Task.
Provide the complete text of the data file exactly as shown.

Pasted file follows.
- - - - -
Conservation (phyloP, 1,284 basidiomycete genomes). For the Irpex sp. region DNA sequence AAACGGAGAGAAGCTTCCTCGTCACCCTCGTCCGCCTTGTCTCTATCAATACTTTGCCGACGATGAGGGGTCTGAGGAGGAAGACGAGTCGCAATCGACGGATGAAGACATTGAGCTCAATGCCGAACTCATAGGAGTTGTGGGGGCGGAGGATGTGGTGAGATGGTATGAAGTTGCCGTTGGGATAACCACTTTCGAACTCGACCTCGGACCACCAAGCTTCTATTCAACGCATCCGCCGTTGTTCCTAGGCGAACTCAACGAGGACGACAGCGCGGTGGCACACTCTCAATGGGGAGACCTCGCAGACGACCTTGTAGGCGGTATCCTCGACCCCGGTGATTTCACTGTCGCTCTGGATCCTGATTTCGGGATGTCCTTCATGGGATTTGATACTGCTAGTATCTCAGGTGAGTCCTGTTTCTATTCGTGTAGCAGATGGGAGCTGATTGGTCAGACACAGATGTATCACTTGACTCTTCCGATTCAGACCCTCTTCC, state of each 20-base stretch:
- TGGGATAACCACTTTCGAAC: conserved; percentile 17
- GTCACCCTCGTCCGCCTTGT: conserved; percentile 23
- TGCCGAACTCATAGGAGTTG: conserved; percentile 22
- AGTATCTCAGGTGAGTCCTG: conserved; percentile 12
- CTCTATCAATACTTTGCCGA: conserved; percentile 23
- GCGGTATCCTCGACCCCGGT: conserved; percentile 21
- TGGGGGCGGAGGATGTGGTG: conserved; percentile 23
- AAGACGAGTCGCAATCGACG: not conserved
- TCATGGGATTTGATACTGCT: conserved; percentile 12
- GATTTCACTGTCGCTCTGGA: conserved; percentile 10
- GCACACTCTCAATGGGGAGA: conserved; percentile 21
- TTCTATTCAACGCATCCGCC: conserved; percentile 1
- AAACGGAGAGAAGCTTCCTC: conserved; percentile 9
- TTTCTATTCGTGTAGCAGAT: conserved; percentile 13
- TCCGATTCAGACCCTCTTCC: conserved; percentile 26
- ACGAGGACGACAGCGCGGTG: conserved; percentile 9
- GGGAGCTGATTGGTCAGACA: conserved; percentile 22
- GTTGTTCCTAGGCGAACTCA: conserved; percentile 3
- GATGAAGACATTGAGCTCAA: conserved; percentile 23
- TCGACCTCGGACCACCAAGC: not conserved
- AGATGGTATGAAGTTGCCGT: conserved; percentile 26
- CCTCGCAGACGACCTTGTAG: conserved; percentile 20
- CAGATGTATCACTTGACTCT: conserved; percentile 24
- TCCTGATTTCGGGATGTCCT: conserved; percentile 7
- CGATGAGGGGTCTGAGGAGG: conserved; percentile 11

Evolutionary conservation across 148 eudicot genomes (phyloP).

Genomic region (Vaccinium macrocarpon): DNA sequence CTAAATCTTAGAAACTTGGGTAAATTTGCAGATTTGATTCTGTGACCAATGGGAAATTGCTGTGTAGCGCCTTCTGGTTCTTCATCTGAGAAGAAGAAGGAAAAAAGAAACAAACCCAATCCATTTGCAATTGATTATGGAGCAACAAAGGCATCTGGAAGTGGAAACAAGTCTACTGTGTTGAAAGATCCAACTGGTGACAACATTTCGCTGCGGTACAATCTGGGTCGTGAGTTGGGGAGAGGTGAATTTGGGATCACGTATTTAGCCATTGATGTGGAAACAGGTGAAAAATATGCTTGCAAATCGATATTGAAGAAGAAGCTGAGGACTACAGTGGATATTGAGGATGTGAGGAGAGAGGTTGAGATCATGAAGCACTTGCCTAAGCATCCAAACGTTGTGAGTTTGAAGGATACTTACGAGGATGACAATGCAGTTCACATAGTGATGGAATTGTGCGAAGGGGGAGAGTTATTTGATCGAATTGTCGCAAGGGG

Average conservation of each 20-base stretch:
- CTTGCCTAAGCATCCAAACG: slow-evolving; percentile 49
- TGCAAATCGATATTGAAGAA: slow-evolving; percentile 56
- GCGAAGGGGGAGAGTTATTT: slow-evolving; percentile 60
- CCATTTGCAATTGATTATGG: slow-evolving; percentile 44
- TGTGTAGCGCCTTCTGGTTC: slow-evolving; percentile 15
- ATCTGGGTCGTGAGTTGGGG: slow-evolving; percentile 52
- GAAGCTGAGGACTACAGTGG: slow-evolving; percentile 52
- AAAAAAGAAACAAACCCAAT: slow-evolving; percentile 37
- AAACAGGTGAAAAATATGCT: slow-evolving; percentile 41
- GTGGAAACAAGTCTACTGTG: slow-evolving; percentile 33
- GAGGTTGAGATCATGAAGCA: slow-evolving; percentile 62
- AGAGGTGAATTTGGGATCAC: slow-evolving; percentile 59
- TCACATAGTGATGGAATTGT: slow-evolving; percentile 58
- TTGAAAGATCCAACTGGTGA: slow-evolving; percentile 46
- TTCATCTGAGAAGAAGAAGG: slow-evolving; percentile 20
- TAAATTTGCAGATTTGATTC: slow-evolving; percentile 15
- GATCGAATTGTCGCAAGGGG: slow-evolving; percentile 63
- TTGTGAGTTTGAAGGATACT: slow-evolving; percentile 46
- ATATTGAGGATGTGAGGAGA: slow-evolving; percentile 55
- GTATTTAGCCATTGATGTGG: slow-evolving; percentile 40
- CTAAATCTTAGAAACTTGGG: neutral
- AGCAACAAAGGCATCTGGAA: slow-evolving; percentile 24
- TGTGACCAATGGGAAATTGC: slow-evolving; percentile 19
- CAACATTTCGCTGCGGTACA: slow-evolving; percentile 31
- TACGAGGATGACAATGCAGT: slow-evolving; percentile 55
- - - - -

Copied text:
Conservation (phyloP, 1,284 basidiomycete genomes). For the Irpex sp. region DNA sequence AAACGGAGAGAAGCTTCCTCGTCACCCTCGTCCGCCTTGTCTCTATCAATACTTTGCCGACGATGAGGGGTCTGAGGAGGAAGACGAGTCGCAATCGACGGATGAAGACATTGAGCTCAATGCCGAACTCATAGGAGTTGTGGGGGCGGAGGATGTGGTGAGATGGTATGAAGTTGCCGTTGGGATAACCACTTTCGAACTCGACCTCGGACCACCAAGCTTCTATTCAACGCATCCGCCGTTGTTCCTAGGCGAACTCAACGAGGACGACAGCGCGGTGGCACACTCTCAATGGGGAGACCTCGCAGACGACCTTGTAGGCGGTATCCTCGACCCCGGTGATTTCACTGTCGCTCTGGATCCTGATTTCGGGATGTCCTTCATGGGATTTGATACTGCTAGTATCTCAGGTGAGTCCTGTTTCTATTCGTGTAGCAGATGGGAGCTGATTGGTCAGACACAGATGTATCACTTGACTCTTCCGATTCAGACCCTCTTCC, state of each 20-base stretch:
- TGGGATAACCACTTTCGAAC: conserved; percentile 17
- GTCACCCTCGTCCGCCTTGT: conserved; percentile 23
- TGCCGAACTCATAGGAGTTG: conserved; percentile 22
- AGTATCTCAGGTGAGTCCTG: conserved; percentile 12
- CTCTATCAATACTTTGCCGA: conserved; percentile 23
- GCGGTATCCTCGACCCCGGT: conserved; percentile 21
- TGGGGGCGGAGGATGTGGTG: conserved; percentile 23
- AAGACGAGTCGCAATCGACG: not conserved
- TCATGGGATTTGATACTGCT: conserved; percentile 12
- GATTTCACTGTCGCTCTGGA: conserved; percentile 10
- GCACACTCTCAATGGGGAGA: conserved; percentile 21
- TTCTATTCAACGCATCCGCC: conserved; percentile 1
- AAACGGAGAGAAGCTTCCTC: conserved; percentile 9
- TTTCTATTCGTGTAGCAGAT: conserved; percentile 13
- TCCGATTCAGACCCTCTTCC: conserved; percentile 26
- ACGAGGACGACAGCGCGGTG: conserved; percentile 9
- GGGAGCTGATTGGTCAGACA: conserved; percentile 22
- GTTGTTCCTAGGCGAACTCA: conserved; percentile 3
- GATGAAGACATTGAGCTCAA: conserved; percentile 23
- TCGACCTCGGACCACCAAGC: not conserved
- AGATGGTATGAAGTTGCCGT: conserved; percentile 26
- CCTCGCAGACGACCTTGTAG: conserved; percentile 20
- CAGATGTATCACTTGACTCT: conserved; percentile 24
- TCCTGATTTCGGGATGTCCT: conserved; percentile 7
- CGATGAGGGGTCTGAGGAGG: conserved; percentile 11

Evolutionary conservation across 148 eudicot genomes (phyloP).

Genomic region (Vaccinium macrocarpon): DNA sequence CTAAATCTTAGAAACTTGGGTAAATTTGCAGATTTGATTCTGTGACCAATGGGAAATTGCTGTGTAGCGCCTTCTGGTTCTTCATCTGAGAAGAAGAAGGAAAAAAGAAACAAACCCAATCCATTTGCAATTGATTATGGAGCAACAAAGGCATCTGGAAGTGGAAACAAGTCTACTGTGTTGAAAGATCCAACTGGTGACAACATTTCGCTGCGGTACAATCTGGGTCGTGAGTTGGGGAGAGGTGAATTTGGGATCACGTATTTAGCCATTGATGTGGAAACAGGTGAAAAATATGCTTGCAAATCGATATTGAAGAAGAAGCTGAGGACTACAGTGGATATTGAGGATGTGAGGAGAGAGGTTGAGATCATGAAGCACTTGCCTAAGCATCCAAACGTTGTGAGTTTGAAGGATACTTACGAGGATGACAATGCAGTTCACATAGTGATGGAATTGTGCGAAGGGGGAGAGTTATTTGATCGAATTGTCGCAAGGGG

Average conservation of each 20-base stretch:
- CTTGCCTAAGCATCCAAACG: slow-evolving; percentile 49
- TGCAAATCGATATTGAAGAA: slow-evolving; percentile 56
- GCGAAGGGGGAGAGTTATTT: slow-evolving; percentile 60
- CCATTTGCAATTGATTATGG: slow-evolving; percentile 44
- TGTGTAGCGCCTTCTGGTTC: slow-evolving; percentile 15
- ATCTGGGTCGTGAGTTGGGG: slow-evolving; percentile 52
- GAAGCTGAGGACTACAGTGG: slow-evolving; percentile 52
- AAAAAAGAAACAAACCCAAT: slow-evolving; percentile 37
- AAACAGGTGAAAAATATGCT: slow-evolving; percentile 41
- GTGGAAACAAGTCTACTGTG: slow-evolving; percentile 33
- GAGGTTGAGATCATGAAGCA: slow-evolving; percentile 62
- AGAGGTGAATTTGGGATCAC: slow-evolving; percentile 59
- TCACATAGTGATGGAATTGT: slow-evolving; percentile 58
- TTGAAAGATCCAACTGGTGA: slow-evolving; percentile 46
- TTCATCTGAGAAGAAGAAGG: slow-evolving; percentile 20
- TAAATTTGCAGATTTGATTC: slow-evolving; percentile 15
- GATCGAATTGTCGCAAGGGG: slow-evolving; percentile 63
- TTGTGAGTTTGAAGGATACT: slow-evolving; percentile 46
- ATATTGAGGATGTGAGGAGA: slow-evolving; percentile 55
- GTATTTAGCCATTGATGTGG: slow-evolving; percentile 40
- CTAAATCTTAGAAACTTGGG: neutral
- AGCAACAAAGGCATCTGGAA: slow-evolving; percentile 24
- TGTGACCAATGGGAAATTGC: slow-evolving; percentile 19
- CAACATTTCGCTGCGGTACA: slow-evolving; percentile 31
- TACGAGGATGACAATGCAGT: slow-evolving; percentile 55